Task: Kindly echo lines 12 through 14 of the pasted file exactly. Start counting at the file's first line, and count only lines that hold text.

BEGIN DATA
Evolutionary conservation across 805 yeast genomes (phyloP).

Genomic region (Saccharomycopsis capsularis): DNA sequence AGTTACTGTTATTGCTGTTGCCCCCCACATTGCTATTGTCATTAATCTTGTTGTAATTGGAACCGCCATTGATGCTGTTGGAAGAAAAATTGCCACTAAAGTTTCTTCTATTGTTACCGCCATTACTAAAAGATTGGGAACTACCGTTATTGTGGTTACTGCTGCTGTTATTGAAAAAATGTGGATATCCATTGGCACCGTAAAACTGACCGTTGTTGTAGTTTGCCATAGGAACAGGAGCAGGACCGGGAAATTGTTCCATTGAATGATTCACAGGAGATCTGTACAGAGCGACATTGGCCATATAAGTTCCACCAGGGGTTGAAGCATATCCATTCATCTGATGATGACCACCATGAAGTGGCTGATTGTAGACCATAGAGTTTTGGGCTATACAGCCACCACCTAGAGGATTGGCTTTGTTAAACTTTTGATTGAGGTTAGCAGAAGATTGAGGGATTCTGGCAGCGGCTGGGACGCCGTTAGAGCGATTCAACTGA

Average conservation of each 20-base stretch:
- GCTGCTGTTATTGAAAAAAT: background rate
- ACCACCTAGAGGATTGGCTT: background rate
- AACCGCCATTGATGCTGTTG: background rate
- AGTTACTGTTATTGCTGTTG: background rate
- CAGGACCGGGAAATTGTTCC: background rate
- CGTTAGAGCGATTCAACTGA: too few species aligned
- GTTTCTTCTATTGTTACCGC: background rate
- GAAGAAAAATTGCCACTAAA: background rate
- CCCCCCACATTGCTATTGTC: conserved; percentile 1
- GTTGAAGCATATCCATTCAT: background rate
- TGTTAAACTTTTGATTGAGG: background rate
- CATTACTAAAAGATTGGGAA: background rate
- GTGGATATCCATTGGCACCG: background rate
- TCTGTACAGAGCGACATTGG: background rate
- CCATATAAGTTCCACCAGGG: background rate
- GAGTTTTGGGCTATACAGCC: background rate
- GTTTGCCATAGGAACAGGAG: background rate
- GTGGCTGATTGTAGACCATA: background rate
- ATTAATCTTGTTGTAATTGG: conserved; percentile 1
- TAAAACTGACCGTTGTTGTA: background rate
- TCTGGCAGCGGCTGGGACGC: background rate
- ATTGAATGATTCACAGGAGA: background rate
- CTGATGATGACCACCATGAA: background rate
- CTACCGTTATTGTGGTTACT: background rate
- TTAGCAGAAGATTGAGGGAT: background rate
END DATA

- CCCCCCACATTGCTATTGTC: conserved; percentile 1
- GTTGAAGCATATCCATTCAT: background rate
- TGTTAAACTTTTGATTGAGG: background rate